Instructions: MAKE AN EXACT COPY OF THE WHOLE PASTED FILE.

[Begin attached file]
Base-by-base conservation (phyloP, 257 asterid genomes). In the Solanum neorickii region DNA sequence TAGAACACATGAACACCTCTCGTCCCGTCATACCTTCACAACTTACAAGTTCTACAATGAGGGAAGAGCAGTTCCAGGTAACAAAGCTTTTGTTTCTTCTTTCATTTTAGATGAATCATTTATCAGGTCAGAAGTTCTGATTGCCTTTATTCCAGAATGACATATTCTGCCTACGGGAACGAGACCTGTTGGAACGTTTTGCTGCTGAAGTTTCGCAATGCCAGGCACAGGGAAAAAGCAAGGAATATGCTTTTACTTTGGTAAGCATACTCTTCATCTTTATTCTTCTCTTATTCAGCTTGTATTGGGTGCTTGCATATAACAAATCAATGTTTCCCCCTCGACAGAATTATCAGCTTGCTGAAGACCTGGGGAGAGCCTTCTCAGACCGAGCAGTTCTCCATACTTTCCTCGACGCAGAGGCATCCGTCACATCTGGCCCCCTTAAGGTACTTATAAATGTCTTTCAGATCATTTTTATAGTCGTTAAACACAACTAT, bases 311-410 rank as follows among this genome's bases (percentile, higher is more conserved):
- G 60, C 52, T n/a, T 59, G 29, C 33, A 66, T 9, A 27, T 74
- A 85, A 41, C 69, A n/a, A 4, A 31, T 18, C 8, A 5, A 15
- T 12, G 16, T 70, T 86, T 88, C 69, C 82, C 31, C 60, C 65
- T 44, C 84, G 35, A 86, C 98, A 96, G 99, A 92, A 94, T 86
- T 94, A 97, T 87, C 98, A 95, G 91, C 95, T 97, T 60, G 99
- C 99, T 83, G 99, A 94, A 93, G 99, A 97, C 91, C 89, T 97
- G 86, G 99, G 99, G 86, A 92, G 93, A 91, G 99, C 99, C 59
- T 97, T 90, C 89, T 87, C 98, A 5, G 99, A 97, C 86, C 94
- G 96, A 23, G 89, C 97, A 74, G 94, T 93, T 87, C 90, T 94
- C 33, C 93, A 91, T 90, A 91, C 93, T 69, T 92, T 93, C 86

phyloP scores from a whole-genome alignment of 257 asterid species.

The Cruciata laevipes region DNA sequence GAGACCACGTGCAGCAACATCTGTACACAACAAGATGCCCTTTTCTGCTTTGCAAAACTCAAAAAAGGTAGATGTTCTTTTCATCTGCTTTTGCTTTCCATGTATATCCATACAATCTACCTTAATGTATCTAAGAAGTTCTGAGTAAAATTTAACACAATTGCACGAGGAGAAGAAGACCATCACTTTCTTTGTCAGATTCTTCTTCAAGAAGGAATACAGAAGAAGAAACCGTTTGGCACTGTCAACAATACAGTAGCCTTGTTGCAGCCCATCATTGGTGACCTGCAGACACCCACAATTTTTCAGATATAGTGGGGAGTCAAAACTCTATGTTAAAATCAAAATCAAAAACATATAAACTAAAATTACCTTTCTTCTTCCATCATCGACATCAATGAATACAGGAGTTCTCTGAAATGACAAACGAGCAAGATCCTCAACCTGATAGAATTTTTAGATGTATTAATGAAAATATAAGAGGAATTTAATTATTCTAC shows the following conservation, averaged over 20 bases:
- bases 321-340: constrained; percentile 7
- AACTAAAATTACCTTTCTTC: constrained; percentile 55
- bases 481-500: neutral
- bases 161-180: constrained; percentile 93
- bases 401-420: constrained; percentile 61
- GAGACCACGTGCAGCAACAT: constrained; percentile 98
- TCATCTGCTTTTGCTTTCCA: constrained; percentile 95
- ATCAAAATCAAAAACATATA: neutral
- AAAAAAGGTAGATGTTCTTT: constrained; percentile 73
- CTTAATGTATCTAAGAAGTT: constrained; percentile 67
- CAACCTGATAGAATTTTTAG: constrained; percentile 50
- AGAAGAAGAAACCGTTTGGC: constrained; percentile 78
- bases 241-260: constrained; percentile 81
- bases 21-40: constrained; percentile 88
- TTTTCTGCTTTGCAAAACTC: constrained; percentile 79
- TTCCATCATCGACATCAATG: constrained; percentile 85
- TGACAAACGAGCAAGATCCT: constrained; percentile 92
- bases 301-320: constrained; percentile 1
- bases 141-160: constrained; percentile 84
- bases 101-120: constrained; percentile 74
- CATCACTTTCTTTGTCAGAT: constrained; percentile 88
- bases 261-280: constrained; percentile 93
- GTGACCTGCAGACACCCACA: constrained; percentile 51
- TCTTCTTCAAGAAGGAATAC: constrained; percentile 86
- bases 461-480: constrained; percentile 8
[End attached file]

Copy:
Base-by-base conservation (phyloP, 257 asterid genomes). In the Solanum neorickii region DNA sequence TAGAACACATGAACACCTCTCGTCCCGTCATACCTTCACAACTTACAAGTTCTACAATGAGGGAAGAGCAGTTCCAGGTAACAAAGCTTTTGTTTCTTCTTTCATTTTAGATGAATCATTTATCAGGTCAGAAGTTCTGATTGCCTTTATTCCAGAATGACATATTCTGCCTACGGGAACGAGACCTGTTGGAACGTTTTGCTGCTGAAGTTTCGCAATGCCAGGCACAGGGAAAAAGCAAGGAATATGCTTTTACTTTGGTAAGCATACTCTTCATCTTTATTCTTCTCTTATTCAGCTTGTATTGGGTGCTTGCATATAACAAATCAATGTTTCCCCCTCGACAGAATTATCAGCTTGCTGAAGACCTGGGGAGAGCCTTCTCAGACCGAGCAGTTCTCCATACTTTCCTCGACGCAGAGGCATCCGTCACATCTGGCCCCCTTAAGGTACTTATAAATGTCTTTCAGATCATTTTTATAGTCGTTAAACACAACTAT, bases 311-410 rank as follows among this genome's bases (percentile, higher is more conserved):
- G 60, C 52, T n/a, T 59, G 29, C 33, A 66, T 9, A 27, T 74
- A 85, A 41, C 69, A n/a, A 4, A 31, T 18, C 8, A 5, A 15
- T 12, G 16, T 70, T 86, T 88, C 69, C 82, C 31, C 60, C 65
- T 44, C 84, G 35, A 86, C 98, A 96, G 99, A 92, A 94, T 86
- T 94, A 97, T 87, C 98, A 95, G 91, C 95, T 97, T 60, G 99
- C 99, T 83, G 99, A 94, A 93, G 99, A 97, C 91, C 89, T 97
- G 86, G 99, G 99, G 86, A 92, G 93, A 91, G 99, C 99, C 59
- T 97, T 90, C 89, T 87, C 98, A 5, G 99, A 97, C 86, C 94
- G 96, A 23, G 89, C 97, A 74, G 94, T 93, T 87, C 90, T 94
- C 33, C 93, A 91, T 90, A 91, C 93, T 69, T 92, T 93, C 86

phyloP scores from a whole-genome alignment of 257 asterid species.

The Cruciata laevipes region DNA sequence GAGACCACGTGCAGCAACATCTGTACACAACAAGATGCCCTTTTCTGCTTTGCAAAACTCAAAAAAGGTAGATGTTCTTTTCATCTGCTTTTGCTTTCCATGTATATCCATACAATCTACCTTAATGTATCTAAGAAGTTCTGAGTAAAATTTAACACAATTGCACGAGGAGAAGAAGACCATCACTTTCTTTGTCAGATTCTTCTTCAAGAAGGAATACAGAAGAAGAAACCGTTTGGCACTGTCAACAATACAGTAGCCTTGTTGCAGCCCATCATTGGTGACCTGCAGACACCCACAATTTTTCAGATATAGTGGGGAGTCAAAACTCTATGTTAAAATCAAAATCAAAAACATATAAACTAAAATTACCTTTCTTCTTCCATCATCGACATCAATGAATACAGGAGTTCTCTGAAATGACAAACGAGCAAGATCCTCAACCTGATAGAATTTTTAGATGTATTAATGAAAATATAAGAGGAATTTAATTATTCTAC shows the following conservation, averaged over 20 bases:
- bases 321-340: constrained; percentile 7
- AACTAAAATTACCTTTCTTC: constrained; percentile 55
- bases 481-500: neutral
- bases 161-180: constrained; percentile 93
- bases 401-420: constrained; percentile 61
- GAGACCACGTGCAGCAACAT: constrained; percentile 98
- TCATCTGCTTTTGCTTTCCA: constrained; percentile 95
- ATCAAAATCAAAAACATATA: neutral
- AAAAAAGGTAGATGTTCTTT: constrained; percentile 73
- CTTAATGTATCTAAGAAGTT: constrained; percentile 67
- CAACCTGATAGAATTTTTAG: constrained; percentile 50
- AGAAGAAGAAACCGTTTGGC: constrained; percentile 78
- bases 241-260: constrained; percentile 81
- bases 21-40: constrained; percentile 88
- TTTTCTGCTTTGCAAAACTC: constrained; percentile 79
- TTCCATCATCGACATCAATG: constrained; percentile 85
- TGACAAACGAGCAAGATCCT: constrained; percentile 92
- bases 301-320: constrained; percentile 1
- bases 141-160: constrained; percentile 84
- bases 101-120: constrained; percentile 74
- CATCACTTTCTTTGTCAGAT: constrained; percentile 88
- bases 261-280: constrained; percentile 93
- GTGACCTGCAGACACCCACA: constrained; percentile 51
- TCTTCTTCAAGAAGGAATAC: constrained; percentile 86
- bases 461-480: constrained; percentile 8